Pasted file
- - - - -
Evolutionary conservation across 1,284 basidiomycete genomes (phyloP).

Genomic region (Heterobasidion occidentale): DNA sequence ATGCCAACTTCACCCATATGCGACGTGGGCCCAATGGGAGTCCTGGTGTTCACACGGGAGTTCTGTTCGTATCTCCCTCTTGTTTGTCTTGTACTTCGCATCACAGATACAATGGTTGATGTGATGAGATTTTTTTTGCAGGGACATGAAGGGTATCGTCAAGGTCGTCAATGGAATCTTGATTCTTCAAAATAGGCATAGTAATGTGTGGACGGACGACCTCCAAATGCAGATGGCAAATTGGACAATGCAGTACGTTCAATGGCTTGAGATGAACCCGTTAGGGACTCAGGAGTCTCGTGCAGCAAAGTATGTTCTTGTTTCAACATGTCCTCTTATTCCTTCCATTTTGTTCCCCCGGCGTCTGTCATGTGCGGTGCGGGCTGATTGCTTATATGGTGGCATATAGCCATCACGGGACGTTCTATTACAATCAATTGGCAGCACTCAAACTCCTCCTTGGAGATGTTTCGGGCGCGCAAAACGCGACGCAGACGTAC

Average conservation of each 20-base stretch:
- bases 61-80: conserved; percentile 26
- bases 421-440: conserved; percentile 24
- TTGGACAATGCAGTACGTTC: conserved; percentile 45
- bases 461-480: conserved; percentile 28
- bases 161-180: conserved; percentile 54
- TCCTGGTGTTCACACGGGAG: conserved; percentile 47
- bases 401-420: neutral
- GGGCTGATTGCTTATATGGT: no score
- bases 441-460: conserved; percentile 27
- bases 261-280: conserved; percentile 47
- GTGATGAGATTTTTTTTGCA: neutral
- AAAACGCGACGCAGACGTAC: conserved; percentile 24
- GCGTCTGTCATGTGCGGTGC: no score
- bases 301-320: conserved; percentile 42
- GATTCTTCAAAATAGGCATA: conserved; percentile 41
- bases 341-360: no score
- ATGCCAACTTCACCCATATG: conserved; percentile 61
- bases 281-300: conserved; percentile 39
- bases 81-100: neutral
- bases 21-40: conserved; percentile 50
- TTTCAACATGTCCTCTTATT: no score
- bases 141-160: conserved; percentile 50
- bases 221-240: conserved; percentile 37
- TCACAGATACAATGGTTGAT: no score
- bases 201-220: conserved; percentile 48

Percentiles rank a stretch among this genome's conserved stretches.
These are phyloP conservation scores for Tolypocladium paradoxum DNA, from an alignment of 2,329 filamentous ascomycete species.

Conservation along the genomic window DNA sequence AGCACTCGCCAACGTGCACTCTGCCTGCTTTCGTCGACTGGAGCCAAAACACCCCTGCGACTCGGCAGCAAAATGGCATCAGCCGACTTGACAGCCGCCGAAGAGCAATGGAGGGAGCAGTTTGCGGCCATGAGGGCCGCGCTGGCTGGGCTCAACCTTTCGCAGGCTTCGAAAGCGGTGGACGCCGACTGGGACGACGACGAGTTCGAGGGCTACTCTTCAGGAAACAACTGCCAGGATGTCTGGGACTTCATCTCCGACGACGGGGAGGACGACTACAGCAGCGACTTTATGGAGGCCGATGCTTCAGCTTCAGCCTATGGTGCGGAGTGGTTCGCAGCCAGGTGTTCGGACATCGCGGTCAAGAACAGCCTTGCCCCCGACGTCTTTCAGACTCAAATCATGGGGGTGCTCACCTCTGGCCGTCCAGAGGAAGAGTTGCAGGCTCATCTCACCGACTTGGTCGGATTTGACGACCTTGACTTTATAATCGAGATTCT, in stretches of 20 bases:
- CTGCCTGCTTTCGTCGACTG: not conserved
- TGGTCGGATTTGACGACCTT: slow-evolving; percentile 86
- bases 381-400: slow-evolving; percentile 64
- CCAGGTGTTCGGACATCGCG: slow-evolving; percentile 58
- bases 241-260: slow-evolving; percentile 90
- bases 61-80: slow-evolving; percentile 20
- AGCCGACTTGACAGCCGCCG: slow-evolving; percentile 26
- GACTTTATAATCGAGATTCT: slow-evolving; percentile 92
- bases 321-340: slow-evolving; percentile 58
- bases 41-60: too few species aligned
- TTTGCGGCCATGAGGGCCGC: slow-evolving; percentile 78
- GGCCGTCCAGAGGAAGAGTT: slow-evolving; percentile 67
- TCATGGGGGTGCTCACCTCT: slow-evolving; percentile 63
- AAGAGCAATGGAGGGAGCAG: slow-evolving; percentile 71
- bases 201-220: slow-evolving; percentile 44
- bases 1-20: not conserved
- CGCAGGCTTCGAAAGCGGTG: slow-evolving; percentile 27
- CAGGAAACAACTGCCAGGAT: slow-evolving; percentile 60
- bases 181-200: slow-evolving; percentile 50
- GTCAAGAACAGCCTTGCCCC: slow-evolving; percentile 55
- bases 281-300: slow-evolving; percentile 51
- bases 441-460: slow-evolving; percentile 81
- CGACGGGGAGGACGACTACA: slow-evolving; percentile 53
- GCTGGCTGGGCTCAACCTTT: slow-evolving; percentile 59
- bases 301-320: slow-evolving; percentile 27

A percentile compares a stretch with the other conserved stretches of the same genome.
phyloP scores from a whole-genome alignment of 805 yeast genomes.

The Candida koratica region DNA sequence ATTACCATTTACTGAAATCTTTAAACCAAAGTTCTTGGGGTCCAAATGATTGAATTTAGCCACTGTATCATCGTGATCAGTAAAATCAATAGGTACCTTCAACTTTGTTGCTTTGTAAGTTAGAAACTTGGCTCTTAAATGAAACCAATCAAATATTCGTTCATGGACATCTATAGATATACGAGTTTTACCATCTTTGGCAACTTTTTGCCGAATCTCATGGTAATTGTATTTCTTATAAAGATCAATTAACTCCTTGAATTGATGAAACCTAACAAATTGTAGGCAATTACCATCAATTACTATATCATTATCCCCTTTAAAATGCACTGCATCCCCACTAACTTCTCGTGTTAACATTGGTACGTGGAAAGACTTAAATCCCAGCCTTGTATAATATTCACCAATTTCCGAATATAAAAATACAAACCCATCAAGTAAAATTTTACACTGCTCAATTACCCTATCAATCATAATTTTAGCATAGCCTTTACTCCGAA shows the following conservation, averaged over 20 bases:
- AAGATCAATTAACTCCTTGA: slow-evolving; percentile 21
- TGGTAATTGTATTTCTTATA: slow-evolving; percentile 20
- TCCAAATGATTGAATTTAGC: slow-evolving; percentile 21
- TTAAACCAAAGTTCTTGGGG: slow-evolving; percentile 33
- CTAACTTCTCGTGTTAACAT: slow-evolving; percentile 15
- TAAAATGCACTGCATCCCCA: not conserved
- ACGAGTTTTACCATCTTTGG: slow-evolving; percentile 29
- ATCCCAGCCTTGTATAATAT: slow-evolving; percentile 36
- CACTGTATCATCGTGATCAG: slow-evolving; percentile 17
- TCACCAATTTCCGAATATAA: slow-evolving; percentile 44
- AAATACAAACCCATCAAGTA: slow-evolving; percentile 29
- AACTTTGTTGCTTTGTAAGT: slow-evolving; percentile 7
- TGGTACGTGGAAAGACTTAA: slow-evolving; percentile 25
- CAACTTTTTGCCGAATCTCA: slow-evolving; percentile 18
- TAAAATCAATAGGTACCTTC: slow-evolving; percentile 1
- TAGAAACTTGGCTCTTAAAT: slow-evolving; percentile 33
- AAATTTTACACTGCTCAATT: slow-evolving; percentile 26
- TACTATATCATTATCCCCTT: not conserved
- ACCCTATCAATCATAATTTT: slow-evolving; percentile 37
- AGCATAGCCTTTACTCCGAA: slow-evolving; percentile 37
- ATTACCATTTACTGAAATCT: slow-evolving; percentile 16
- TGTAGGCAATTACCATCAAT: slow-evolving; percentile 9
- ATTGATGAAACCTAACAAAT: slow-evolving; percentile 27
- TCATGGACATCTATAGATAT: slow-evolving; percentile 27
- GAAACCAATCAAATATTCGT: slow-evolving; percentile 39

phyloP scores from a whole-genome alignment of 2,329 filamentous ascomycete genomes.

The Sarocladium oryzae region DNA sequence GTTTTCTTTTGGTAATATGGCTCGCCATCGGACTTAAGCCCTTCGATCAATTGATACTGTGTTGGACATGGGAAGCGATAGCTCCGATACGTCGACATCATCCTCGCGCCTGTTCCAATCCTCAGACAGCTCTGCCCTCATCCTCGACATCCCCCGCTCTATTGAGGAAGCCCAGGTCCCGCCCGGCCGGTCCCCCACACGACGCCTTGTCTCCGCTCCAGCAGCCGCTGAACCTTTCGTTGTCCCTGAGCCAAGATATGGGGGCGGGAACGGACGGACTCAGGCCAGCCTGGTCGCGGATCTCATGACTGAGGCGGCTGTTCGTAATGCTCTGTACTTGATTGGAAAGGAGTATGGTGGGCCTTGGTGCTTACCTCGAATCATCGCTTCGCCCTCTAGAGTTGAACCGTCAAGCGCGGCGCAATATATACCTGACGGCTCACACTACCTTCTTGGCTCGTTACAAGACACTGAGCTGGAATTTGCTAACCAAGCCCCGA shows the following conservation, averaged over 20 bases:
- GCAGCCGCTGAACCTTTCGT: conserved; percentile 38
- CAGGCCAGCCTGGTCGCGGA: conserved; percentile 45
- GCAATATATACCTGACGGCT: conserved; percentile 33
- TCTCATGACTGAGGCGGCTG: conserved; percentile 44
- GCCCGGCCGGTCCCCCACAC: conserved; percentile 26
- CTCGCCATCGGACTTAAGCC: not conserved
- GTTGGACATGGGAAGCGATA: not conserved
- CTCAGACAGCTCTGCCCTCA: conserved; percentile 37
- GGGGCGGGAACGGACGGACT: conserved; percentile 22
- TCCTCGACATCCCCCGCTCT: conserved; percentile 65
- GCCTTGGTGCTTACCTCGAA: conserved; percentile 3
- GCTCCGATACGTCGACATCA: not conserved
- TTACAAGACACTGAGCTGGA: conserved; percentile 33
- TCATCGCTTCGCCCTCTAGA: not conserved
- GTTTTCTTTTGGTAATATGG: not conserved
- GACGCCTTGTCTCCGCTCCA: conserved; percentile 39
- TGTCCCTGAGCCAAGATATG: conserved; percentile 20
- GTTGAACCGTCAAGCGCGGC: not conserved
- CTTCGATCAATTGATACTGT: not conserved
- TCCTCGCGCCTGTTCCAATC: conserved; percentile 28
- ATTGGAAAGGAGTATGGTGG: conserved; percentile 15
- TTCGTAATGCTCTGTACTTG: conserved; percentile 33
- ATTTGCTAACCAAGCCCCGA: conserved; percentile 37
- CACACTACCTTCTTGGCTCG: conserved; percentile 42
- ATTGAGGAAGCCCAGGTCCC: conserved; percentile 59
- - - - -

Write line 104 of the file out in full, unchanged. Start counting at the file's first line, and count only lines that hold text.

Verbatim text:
- GTTGAACCGTCAAGCGCGGC: not conserved